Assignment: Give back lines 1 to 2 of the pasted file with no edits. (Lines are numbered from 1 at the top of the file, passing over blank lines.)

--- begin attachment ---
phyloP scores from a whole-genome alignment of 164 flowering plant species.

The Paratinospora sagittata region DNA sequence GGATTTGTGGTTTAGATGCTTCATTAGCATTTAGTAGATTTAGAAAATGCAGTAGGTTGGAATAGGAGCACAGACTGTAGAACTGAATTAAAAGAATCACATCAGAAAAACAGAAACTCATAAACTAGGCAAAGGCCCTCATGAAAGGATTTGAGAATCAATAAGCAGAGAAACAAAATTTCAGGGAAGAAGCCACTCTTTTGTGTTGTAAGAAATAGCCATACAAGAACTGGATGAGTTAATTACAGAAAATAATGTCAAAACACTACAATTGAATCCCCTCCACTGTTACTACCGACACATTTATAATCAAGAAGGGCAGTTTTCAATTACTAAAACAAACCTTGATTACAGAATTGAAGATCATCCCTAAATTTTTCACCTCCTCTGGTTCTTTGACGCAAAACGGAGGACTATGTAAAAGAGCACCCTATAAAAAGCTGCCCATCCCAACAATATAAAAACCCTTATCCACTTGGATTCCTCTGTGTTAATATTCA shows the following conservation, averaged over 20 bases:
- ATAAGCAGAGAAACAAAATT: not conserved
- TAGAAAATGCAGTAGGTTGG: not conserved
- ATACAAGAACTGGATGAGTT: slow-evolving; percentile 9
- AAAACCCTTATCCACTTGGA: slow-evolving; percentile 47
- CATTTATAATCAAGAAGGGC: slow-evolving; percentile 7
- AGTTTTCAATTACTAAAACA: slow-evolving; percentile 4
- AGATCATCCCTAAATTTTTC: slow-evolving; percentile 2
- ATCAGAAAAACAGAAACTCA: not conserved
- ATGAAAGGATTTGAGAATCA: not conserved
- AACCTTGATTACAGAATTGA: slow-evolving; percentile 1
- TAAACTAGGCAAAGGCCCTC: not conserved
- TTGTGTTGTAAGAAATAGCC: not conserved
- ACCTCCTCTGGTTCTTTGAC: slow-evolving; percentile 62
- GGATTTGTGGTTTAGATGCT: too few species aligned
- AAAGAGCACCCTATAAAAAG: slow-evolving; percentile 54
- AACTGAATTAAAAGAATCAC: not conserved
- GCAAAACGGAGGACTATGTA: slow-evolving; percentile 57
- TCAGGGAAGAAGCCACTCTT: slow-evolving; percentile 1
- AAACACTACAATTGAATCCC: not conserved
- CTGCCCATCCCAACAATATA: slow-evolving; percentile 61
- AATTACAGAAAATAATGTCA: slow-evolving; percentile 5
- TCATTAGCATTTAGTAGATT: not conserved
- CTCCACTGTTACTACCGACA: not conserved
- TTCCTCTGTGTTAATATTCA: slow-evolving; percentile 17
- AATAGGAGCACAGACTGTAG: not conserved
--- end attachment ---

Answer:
phyloP scores from a whole-genome alignment of 164 flowering plant species.

The Paratinospora sagittata region DNA sequence GGATTTGTGGTTTAGATGCTTCATTAGCATTTAGTAGATTTAGAAAATGCAGTAGGTTGGAATAGGAGCACAGACTGTAGAACTGAATTAAAAGAATCACATCAGAAAAACAGAAACTCATAAACTAGGCAAAGGCCCTCATGAAAGGATTTGAGAATCAATAAGCAGAGAAACAAAATTTCAGGGAAGAAGCCACTCTTTTGTGTTGTAAGAAATAGCCATACAAGAACTGGATGAGTTAATTACAGAAAATAATGTCAAAACACTACAATTGAATCCCCTCCACTGTTACTACCGACACATTTATAATCAAGAAGGGCAGTTTTCAATTACTAAAACAAACCTTGATTACAGAATTGAAGATCATCCCTAAATTTTTCACCTCCTCTGGTTCTTTGACGCAAAACGGAGGACTATGTAAAAGAGCACCCTATAAAAAGCTGCCCATCCCAACAATATAAAAACCCTTATCCACTTGGATTCCTCTGTGTTAATATTCA shows the following conservation, averaged over 20 bases: